Issue No. 04 - Oct.-Dec. (2016 vol. 15)
DOI Bookmark: http://doi.ieeecomputersociety.org/10.1109/MPRV.2016.65
David E. Boyle , Imperial College London
Michail E. Kiziroglou , Imperial College London
Paul D. Mitcheson , Imperial College London
Eric M. Yeatman , Imperial College London
Soon, pervasive computers will enormously outnumber humans. Devices requiring sufficient energy to operate maintenance-free for periods of years and beyond render today's technologies insufficient. With the gap between energy requirements of embedded systems and achievable levels of harvested power reducing, viable hybrid energy and power management subsystems have emerged that combine harvesting with finite, rechargeable energy buffers. Coupled with advances in wireless power transfer and energy storage, the authors suggest that an energy design space is emerging. There are, as yet, no tools or systematic methods for design space exploration or engineering in this context. It's important to develop such a methodology, and critical to link it with methodologies for system design and verification. The authors discuss key factors such an energy design methodology should incorporate, including size, weight, energy and power densities; mobility; efficiencies of harvesters and buffers; time between charges, (dis)charge speeds, and charge cycles; and availability and predictability of harvestable energy. This article is part of a special issue on energy harvesting.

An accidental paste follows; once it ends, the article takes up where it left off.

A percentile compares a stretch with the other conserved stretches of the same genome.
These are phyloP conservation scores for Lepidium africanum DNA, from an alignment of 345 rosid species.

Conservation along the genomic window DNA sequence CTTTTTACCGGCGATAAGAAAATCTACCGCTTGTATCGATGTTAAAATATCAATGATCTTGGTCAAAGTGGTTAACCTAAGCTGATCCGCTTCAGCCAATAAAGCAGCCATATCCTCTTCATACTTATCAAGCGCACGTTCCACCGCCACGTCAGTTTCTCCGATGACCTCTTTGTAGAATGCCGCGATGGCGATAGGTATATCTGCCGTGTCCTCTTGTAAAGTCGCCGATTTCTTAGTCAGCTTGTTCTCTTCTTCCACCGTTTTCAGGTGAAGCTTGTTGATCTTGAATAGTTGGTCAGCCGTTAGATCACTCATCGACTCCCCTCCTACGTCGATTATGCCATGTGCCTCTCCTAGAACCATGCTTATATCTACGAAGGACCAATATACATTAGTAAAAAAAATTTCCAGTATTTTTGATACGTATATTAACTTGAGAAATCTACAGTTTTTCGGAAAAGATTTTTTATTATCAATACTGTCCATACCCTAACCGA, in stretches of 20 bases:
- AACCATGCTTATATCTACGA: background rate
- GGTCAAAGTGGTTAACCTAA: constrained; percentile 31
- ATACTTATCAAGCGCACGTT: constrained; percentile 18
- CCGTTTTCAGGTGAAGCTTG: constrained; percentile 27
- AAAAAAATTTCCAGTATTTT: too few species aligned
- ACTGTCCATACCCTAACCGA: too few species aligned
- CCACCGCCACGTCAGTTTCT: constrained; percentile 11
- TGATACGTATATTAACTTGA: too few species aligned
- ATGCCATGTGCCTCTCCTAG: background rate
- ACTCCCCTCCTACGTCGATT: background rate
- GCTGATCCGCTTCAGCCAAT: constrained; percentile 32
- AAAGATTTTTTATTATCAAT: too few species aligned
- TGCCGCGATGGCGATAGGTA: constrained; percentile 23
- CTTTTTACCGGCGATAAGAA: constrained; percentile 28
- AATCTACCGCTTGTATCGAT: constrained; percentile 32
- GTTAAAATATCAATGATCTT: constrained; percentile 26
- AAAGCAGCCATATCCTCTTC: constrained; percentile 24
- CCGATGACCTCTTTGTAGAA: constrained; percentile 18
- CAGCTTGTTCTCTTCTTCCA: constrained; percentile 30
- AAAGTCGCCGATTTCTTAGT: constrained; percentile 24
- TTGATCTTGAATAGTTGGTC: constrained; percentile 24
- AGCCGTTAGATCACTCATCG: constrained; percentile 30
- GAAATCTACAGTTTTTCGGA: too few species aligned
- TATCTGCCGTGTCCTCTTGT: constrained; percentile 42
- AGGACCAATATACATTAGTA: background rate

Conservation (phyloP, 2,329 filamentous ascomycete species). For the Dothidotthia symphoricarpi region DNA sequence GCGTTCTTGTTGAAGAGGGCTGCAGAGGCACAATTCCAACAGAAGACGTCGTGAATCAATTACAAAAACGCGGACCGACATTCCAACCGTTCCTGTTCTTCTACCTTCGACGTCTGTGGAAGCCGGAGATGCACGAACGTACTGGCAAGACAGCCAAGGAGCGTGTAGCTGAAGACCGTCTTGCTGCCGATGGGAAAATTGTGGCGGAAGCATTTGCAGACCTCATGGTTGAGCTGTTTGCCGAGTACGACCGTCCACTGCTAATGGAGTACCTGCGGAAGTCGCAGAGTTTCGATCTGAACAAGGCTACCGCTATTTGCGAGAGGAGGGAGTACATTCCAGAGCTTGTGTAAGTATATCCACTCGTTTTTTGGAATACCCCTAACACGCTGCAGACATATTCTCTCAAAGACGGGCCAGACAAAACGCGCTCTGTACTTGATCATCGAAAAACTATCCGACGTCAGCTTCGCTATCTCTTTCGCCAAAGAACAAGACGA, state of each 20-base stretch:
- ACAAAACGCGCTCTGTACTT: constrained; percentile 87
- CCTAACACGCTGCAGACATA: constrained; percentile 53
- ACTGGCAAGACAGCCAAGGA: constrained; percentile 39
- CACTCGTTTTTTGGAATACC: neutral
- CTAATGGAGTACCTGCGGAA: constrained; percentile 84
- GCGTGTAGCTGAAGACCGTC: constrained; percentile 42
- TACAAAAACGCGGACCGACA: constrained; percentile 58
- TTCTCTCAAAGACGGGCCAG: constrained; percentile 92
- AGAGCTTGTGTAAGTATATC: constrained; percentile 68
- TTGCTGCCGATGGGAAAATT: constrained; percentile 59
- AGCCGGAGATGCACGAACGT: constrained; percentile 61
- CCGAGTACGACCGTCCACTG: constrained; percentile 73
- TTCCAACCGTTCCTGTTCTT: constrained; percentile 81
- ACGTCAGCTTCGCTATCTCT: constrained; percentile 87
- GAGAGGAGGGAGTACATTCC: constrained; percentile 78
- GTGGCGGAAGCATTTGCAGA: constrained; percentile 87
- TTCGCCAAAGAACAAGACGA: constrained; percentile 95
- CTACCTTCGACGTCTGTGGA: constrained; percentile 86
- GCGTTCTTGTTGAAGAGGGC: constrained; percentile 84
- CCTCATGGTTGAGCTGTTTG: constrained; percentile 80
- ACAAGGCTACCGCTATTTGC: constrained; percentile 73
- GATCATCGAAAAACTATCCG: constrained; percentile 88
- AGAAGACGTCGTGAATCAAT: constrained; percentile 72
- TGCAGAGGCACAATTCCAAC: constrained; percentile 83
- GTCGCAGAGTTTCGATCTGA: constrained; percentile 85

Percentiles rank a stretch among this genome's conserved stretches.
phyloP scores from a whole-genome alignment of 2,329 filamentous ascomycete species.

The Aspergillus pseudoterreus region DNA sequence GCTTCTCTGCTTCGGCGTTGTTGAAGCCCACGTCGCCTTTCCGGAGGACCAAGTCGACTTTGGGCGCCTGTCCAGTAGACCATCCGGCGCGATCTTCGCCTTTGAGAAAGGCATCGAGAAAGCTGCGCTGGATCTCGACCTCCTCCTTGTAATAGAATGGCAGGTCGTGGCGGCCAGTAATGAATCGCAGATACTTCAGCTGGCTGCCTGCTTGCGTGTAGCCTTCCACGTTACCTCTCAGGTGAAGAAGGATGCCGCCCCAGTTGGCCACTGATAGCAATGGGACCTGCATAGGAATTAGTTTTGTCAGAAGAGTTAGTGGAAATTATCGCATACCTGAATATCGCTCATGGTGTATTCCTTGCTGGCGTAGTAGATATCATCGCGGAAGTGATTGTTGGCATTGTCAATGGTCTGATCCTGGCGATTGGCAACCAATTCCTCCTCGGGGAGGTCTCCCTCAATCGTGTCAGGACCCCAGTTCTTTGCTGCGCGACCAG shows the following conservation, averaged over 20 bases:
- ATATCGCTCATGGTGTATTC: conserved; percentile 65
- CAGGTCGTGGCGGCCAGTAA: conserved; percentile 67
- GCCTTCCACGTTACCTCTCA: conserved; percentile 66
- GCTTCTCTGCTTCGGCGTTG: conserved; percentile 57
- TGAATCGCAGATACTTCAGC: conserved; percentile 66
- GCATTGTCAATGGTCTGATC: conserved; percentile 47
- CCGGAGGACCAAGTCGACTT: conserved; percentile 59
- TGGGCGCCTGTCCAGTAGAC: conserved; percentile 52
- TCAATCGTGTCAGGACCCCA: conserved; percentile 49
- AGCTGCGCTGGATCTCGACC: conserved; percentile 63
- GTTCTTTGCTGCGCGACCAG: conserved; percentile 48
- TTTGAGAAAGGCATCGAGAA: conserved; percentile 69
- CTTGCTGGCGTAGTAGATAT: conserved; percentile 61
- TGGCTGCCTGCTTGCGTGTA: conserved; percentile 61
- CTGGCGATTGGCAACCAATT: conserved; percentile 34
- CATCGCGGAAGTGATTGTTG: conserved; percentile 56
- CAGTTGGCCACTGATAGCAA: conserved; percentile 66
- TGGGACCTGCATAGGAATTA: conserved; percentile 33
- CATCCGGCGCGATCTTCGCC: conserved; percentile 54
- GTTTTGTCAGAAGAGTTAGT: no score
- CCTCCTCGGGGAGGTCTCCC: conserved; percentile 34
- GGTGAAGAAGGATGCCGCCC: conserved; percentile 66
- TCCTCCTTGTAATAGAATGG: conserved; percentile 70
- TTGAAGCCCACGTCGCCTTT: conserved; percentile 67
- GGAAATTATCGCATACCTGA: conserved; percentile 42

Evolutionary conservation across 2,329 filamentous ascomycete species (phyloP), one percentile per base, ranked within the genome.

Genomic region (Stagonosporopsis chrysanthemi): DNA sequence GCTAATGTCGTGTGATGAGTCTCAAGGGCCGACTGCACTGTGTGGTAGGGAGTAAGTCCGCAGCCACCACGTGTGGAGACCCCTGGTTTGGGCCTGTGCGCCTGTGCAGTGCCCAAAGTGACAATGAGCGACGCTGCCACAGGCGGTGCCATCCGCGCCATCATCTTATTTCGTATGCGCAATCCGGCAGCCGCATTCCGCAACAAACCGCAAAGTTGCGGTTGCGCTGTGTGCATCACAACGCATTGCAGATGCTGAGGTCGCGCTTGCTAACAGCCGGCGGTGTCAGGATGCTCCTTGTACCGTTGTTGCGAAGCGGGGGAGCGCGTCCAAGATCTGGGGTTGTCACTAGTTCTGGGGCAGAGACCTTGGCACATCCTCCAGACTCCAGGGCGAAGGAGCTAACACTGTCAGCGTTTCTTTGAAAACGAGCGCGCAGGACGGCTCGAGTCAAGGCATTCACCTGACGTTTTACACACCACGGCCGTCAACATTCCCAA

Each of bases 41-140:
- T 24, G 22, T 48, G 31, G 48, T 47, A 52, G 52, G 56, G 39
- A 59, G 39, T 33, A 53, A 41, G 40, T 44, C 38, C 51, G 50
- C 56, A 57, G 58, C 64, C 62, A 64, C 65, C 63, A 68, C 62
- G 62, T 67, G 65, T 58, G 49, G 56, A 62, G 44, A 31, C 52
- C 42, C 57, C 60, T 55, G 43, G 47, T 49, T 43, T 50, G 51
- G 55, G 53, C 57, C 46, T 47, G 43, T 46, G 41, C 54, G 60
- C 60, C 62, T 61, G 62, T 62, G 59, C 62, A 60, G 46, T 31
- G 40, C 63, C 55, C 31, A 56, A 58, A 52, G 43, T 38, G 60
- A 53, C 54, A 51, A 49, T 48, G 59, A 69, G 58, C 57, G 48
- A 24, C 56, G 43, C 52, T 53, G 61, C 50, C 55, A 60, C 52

Energy harvesting, Wireless communication, Internet of things, Green computing, Human factors, Hybrid power systems, Energy storage, Embedded systems, Design methodology
D. E. Boyle, M. E. Kiziroglou, P. D. Mitcheson and E. M. Yeatman, "Energy Provision and Storage for Pervasive Computing," in IEEE Pervasive Computing, vol. 15, no. 4, pp. 28-35, 2016.